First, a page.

Session Chairs

Prof. Ulrich Detges (Munich) has worked on the mechanisms of language change, specifically on grammaticalization and reanalysis. As part of this field of interest, his work includes research on creolization, especially on the question of what mechanisms of language change are typical of creolization.

Prof. Jürgen Lang (Erlangen) has been Professor for Romance Linguistics at the FAU Erlangen, his widely respected research on theories of creole genesis and his work on the Cape Verdean Creole, namely the Santiago variety, have led to numerous publications, among others the 2002 Dictionary for the Santiago Creole.

Gudrun Ledegen (La Réunion) studies, in the oral database Valirun (Linguistic Varieties of Reunion Island), the reunionese French and Creole, and their contact, considering the domains of phonetics and syntaxis.

Monika Sokol (Bayreuth/Mannheim) has been doing research on verbal and nominal categorization in Romance varieties since 1997, currently on nominals and nominal categorization in a comparative perspective, thus including ,emerging' nominal categories in Creole genesis.

Dominika Swolkien (Mindelo/Coimbra) is writing her Ph.D. dissertation supervised by prof. John Holm on the variety of Cape Verdean Creole spoken on the island of São Vicente. She is assistant in the Department of Social and Human Sciences at the University of Cape Verde in Mindelo, São Vicente. Her research interests include the relationship between the socio-historical conditions and the morpho-syntactic outcomes of language contact.

Jean-Philippe Watbled (La Réunion)

Kofi Yakpo (Nijmegen/Berlin) is currently completing his PhD degree at the University of Nijmegen under the supervision of Pieter Muysken with the first descriptive grammar of Pichi, the English-lexifier Creole of Bioko (Equatorial Guinea). His research interests include the West African and Surinamese English-lexifier Creoles, Bislama, prosodic systems, codemixing, as well as language policy and human rights.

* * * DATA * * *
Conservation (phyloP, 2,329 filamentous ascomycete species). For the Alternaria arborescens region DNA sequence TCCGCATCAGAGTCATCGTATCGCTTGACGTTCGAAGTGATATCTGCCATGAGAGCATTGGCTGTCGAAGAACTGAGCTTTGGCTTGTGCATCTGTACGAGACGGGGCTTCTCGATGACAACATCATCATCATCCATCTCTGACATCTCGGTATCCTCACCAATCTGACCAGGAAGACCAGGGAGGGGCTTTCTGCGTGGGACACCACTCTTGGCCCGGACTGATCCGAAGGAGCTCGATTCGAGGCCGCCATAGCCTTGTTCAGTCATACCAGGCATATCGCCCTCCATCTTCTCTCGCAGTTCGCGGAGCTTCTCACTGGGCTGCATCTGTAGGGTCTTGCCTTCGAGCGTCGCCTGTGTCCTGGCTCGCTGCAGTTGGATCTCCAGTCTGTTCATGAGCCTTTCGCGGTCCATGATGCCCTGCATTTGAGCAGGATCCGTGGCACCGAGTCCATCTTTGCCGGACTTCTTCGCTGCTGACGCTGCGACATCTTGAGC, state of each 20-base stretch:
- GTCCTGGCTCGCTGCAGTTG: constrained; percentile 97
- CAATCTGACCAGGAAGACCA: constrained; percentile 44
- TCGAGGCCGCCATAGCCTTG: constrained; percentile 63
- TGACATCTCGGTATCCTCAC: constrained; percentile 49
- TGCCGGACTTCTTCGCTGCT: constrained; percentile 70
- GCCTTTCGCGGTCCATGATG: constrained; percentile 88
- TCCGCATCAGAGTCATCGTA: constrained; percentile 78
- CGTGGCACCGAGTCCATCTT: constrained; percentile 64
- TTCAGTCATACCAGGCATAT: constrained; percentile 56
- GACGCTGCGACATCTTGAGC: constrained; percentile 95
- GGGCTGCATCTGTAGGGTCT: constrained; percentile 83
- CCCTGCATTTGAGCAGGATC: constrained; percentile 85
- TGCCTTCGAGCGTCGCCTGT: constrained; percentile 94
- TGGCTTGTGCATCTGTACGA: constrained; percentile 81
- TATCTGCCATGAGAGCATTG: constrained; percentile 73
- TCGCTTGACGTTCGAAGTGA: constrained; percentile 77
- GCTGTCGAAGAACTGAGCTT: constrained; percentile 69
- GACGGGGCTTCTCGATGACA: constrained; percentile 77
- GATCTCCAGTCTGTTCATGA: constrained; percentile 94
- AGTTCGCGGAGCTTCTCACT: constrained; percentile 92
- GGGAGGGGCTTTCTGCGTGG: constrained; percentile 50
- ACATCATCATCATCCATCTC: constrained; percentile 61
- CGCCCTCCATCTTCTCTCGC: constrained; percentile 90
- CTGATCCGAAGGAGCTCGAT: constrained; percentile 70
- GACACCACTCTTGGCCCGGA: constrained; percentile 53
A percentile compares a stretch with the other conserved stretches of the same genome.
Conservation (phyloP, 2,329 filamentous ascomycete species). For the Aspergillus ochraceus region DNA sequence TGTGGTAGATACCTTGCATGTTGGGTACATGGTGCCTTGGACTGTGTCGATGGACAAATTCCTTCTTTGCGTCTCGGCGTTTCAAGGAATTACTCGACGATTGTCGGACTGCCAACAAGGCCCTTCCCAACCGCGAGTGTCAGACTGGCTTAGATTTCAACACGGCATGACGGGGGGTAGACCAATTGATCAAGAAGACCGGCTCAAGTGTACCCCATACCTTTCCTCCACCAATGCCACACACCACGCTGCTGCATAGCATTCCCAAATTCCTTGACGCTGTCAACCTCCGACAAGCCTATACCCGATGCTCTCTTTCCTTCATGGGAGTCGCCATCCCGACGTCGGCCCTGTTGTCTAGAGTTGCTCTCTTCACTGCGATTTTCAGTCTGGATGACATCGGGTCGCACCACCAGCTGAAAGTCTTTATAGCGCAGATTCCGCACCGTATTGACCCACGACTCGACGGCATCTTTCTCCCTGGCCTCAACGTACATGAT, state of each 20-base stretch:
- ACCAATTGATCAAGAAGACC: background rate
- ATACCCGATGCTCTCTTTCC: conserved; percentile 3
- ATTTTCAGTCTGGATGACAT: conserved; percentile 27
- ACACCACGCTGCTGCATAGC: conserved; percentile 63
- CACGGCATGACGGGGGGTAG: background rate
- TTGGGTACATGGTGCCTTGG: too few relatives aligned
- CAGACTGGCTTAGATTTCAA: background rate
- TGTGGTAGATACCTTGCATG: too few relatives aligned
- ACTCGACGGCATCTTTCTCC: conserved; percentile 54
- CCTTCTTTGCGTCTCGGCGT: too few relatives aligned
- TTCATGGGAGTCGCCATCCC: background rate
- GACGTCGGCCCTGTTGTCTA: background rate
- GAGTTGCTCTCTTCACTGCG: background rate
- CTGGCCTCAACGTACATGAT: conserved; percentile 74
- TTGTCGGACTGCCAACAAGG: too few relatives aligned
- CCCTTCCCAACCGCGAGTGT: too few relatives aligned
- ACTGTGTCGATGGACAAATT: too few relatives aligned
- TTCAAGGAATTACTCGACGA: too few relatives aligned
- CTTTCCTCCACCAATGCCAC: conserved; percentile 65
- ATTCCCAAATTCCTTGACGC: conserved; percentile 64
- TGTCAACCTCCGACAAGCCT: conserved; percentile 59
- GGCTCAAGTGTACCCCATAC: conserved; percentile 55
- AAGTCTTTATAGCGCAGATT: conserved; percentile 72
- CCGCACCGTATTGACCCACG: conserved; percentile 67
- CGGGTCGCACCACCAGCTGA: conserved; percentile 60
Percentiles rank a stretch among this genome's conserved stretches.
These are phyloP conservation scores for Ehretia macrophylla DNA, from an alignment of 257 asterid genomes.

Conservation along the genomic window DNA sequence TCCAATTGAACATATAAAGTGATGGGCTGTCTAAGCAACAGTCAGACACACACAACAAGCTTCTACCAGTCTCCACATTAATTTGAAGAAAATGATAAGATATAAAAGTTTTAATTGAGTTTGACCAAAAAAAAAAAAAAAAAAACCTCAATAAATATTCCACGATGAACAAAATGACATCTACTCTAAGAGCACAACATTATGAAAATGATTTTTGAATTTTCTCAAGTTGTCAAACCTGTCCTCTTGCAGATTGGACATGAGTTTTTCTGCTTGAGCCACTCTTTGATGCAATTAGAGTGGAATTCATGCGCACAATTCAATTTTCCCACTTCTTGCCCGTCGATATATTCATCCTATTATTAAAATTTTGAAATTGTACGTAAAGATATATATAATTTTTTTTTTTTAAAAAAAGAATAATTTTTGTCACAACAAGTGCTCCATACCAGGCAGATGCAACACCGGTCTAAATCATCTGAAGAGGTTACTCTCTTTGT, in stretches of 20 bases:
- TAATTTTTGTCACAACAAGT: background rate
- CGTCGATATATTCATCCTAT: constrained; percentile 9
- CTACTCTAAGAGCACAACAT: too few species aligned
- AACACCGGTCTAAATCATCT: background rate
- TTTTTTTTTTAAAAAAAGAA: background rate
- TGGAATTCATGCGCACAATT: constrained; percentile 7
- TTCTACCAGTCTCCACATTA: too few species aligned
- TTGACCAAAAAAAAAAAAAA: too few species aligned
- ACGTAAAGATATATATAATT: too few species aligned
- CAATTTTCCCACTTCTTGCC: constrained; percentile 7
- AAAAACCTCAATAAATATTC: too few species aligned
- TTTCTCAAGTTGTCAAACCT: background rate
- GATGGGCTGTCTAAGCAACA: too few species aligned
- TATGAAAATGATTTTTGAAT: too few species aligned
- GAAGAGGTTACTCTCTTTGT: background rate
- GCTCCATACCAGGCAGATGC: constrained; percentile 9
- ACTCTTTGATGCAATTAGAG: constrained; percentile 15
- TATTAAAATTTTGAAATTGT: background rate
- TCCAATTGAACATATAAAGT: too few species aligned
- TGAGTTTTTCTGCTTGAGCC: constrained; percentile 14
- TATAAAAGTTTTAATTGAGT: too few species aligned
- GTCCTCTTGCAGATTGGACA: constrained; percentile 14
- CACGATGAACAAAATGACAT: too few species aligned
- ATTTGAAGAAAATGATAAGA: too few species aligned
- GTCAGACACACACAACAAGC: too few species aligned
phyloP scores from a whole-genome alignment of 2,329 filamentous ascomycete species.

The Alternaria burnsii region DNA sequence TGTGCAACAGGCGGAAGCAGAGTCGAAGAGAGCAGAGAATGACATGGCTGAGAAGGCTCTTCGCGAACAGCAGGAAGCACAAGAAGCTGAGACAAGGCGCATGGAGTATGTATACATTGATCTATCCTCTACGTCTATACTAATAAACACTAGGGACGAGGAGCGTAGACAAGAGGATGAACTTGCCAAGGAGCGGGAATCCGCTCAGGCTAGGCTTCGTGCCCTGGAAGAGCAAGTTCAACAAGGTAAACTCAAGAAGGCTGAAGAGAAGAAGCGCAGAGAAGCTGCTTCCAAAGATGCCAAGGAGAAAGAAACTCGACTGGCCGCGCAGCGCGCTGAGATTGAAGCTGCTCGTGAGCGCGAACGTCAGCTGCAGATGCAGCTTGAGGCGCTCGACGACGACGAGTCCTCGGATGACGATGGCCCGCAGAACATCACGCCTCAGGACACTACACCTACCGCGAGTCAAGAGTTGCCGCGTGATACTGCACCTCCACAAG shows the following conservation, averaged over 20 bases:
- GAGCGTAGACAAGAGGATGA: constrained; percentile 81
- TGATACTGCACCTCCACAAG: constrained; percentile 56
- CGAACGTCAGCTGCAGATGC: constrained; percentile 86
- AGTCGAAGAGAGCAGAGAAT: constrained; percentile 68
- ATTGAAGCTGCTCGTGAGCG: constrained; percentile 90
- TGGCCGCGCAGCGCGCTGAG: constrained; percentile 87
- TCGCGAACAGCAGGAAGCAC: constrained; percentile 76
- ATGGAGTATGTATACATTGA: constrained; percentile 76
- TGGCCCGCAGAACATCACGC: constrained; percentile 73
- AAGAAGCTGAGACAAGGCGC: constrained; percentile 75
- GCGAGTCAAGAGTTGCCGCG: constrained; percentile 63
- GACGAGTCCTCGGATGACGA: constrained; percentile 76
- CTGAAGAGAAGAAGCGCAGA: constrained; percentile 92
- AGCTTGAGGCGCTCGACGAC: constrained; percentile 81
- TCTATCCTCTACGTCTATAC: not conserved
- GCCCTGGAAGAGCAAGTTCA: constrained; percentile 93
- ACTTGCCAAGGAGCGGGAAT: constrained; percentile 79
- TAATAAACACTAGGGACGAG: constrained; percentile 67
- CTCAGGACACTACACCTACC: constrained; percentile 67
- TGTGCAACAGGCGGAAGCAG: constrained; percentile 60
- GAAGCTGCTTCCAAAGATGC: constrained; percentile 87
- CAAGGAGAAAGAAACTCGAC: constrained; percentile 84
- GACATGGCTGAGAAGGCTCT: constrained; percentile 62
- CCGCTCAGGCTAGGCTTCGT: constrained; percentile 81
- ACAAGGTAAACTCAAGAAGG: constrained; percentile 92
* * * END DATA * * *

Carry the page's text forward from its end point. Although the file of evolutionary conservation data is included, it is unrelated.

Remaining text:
Organisation Team

Bettina Lämmle (Munich/Mannheim) is working in her PhD-thesis (supervised by Eva Eckkrammer, Mannheim, and Ulrich Detges, Munich) on the syntactical differences between written and spoken Papiamentu. This Creole has also been the topic of her master's thesis.

Christina Märzhäuser (Munich/Coimbra) is working in her PhD-thesis (supervised by Wulf Oesterreicher, Munich, and John Holm, Coimbra) on language contact between Cape Verdean Creole and Portuguese in suburban Lisbon, focussing on processes of congruent lexicalisation and code-switching. Her master's thesis was about the linguistic situation and interference in the same setting.

Elissa Pustka (Munich/Paris) has been working about the contact of French and Creole in Guadeloupe, refuting the continuum hypothesis. Now, she is interested in the expression of quantity in Romance languages as well as in Romance-based Creoles.

Last modified: 2015/12/28 18:38